IoT enables communication of a large number of distributed devices without restrictions as to the type of their purpose, function performed, or physical dimensions.
And indeed, with the development of the Internet of Things more and more different types of devices—from personal computers, through sensors and actuators, to industrial systems—are using various connectivity methods to access the Internet. Being so diversified, devices use different communication methods to exchange messages. That’s where communication protocols come in handy. Let’s take a look at some of them.
When talking about IoT, it’s impossible to omit this probably the most popular wireless communication standard. WiFi technology is based on the IEEE 802.11 standard, with its first version published in 1997. Initially, WiFi was designed as a wireless replacement for the IEEE 802.3 (Ethernet) standard and has been successfully performing this function for a long time. For many years it has been present in all mobile devices such as laptops, tablets and smartphones and now virtually any venue offers free access to WiFi (they should, at least!). It is exactly this popularity that constitutes the main argument for using WiFi in IoT systems. The universality of this standard allows for using an already existing infrastructure, e.g. the user’s home network. However, the implementation of WiFi requires quite large memory resources and computing power and this type of communication also involves a significant consumption of electricity.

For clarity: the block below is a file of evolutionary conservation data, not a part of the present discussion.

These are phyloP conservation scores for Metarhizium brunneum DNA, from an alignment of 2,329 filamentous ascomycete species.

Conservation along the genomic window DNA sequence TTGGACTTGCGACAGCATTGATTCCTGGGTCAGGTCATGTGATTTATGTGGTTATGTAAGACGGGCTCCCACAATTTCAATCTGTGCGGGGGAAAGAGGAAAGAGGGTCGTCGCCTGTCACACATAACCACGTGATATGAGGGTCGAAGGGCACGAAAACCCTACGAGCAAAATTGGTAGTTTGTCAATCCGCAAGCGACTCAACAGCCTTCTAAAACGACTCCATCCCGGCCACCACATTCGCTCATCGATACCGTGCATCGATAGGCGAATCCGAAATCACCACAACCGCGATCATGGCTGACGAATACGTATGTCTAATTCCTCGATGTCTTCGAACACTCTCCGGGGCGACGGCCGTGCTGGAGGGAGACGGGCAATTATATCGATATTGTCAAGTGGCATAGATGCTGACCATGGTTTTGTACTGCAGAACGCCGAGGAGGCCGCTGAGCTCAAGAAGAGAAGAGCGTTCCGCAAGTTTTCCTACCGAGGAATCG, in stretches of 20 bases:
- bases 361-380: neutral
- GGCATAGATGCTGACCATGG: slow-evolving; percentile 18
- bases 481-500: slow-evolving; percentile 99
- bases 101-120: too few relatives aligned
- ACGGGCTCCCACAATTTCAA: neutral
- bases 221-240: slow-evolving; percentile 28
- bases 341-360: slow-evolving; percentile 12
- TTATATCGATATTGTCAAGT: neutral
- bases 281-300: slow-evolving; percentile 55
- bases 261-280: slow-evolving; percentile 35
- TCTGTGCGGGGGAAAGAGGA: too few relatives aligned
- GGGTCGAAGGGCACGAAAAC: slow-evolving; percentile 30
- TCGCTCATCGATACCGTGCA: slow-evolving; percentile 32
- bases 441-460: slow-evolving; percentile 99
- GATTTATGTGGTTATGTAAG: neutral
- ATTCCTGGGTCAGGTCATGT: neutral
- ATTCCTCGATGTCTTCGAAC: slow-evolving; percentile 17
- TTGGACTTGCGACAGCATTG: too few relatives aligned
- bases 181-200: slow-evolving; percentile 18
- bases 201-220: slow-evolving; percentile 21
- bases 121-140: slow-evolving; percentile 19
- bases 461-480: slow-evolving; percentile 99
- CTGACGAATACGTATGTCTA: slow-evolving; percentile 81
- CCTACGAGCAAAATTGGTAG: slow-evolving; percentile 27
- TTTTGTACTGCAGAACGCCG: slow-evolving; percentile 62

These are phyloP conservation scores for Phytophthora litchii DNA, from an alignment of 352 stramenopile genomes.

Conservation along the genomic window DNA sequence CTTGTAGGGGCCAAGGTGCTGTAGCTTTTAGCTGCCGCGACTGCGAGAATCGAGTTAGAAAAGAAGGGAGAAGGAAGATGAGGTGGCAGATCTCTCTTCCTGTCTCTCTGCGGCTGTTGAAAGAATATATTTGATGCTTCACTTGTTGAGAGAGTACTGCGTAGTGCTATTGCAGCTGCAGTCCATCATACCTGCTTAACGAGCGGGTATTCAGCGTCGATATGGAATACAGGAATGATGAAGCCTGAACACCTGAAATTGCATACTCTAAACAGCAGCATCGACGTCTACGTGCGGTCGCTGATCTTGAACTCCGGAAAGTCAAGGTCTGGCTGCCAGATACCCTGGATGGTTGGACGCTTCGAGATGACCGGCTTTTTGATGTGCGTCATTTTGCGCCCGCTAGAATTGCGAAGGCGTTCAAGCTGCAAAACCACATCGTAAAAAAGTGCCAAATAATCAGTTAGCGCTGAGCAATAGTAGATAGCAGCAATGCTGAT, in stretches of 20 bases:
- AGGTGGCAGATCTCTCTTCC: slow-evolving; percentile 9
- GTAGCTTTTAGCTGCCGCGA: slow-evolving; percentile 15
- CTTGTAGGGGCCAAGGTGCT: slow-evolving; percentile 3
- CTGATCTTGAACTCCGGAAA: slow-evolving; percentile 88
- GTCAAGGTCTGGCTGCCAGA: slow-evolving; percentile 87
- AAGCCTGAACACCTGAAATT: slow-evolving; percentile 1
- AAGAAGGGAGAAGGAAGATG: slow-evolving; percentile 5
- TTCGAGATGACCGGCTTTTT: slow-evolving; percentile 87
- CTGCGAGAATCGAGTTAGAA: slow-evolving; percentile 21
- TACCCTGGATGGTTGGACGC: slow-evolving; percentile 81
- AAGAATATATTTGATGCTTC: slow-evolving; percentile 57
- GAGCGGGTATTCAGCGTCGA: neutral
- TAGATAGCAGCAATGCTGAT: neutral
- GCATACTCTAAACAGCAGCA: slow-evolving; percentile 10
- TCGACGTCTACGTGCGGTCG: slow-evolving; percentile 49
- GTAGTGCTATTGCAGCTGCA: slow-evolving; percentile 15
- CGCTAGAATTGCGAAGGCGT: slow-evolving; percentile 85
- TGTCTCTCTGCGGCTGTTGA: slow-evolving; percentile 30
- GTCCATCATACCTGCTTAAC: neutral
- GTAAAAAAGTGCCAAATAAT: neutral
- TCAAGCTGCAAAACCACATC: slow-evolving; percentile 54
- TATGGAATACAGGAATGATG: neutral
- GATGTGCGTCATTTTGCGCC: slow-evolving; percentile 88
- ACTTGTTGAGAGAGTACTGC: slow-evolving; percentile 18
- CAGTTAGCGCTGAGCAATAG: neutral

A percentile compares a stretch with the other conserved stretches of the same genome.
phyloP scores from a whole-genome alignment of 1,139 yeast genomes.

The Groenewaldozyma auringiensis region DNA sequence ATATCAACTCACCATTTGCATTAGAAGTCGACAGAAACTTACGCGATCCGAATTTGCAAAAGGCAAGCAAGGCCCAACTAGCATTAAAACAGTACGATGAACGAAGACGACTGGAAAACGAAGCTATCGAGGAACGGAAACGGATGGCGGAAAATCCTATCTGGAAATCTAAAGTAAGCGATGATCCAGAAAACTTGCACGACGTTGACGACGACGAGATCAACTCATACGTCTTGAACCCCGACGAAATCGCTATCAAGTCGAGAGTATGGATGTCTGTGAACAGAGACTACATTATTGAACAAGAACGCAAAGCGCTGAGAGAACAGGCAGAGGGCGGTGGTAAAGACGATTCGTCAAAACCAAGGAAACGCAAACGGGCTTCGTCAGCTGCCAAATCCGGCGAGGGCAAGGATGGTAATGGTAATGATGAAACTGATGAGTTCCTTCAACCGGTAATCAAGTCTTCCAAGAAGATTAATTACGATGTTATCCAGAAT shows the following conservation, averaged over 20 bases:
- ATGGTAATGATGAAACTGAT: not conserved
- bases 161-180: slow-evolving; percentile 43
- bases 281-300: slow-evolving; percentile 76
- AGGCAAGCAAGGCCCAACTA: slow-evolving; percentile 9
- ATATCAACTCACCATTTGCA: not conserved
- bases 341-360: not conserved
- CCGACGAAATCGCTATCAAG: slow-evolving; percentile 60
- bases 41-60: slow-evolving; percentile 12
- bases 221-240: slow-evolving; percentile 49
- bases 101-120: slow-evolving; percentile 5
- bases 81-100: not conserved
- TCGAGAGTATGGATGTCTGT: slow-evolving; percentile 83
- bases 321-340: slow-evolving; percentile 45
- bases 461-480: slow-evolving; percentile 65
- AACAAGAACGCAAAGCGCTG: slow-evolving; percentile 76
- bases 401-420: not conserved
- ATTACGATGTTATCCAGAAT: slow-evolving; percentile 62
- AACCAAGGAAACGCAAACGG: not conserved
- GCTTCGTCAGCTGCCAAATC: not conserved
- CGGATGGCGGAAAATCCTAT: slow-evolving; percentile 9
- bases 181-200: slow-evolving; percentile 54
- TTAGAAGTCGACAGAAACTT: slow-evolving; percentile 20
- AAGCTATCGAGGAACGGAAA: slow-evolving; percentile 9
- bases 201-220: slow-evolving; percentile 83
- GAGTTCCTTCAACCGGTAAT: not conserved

While it’s hard to keep up with the constantly evolving IoT, LwM2M might be just the one standard that really improves at the same speed. Unlike WiFi, this standard is technically cut out for low-resource devices. What’s more, apart from being a communication protocol, it also defines an abstract layer—device management and service enablement. Lightweight M2M is also much younger, and with its rapid development to meet the ever-changing needs of the Internet of Things it truly might be the future of IoT communication protocols.
In telemetry systems, monitoring the operating parameters of your devices spread all over the country or the whole continent, or even the entire world is very important. Message Queuing Telemetry Transport is a communication standard designed exactly for this. Its popularity in IoT deployments is mainly due to its ease of use, low resource demand and communication link bandwidth. These features are very useful when you need to connect together an extensive network of objects or devices, distributed throughout a big area. MQTT significantly facilitates the preparation and subsequent maintenance of such a network, giving the opportunity to better manage devices and systems that work in it, which can translate into improved performance and thus reduce costs.
ZigBee was intended to provide communication between various measuring instruments such as local sensor networks, meter systems, or monitoring devices. The ZigBee specification primarily includes simple network solutions to connect small devices with low power consumption.
The standard is very attractive energy-wise. Devices communicating via ZigBee are usually powered by batteries and often work in a standby mode. The transition to the active state occurs only when the collected information is transmitted or the data and software are updated. Due to the relatively low activity, devices can last several years without having to replace the battery.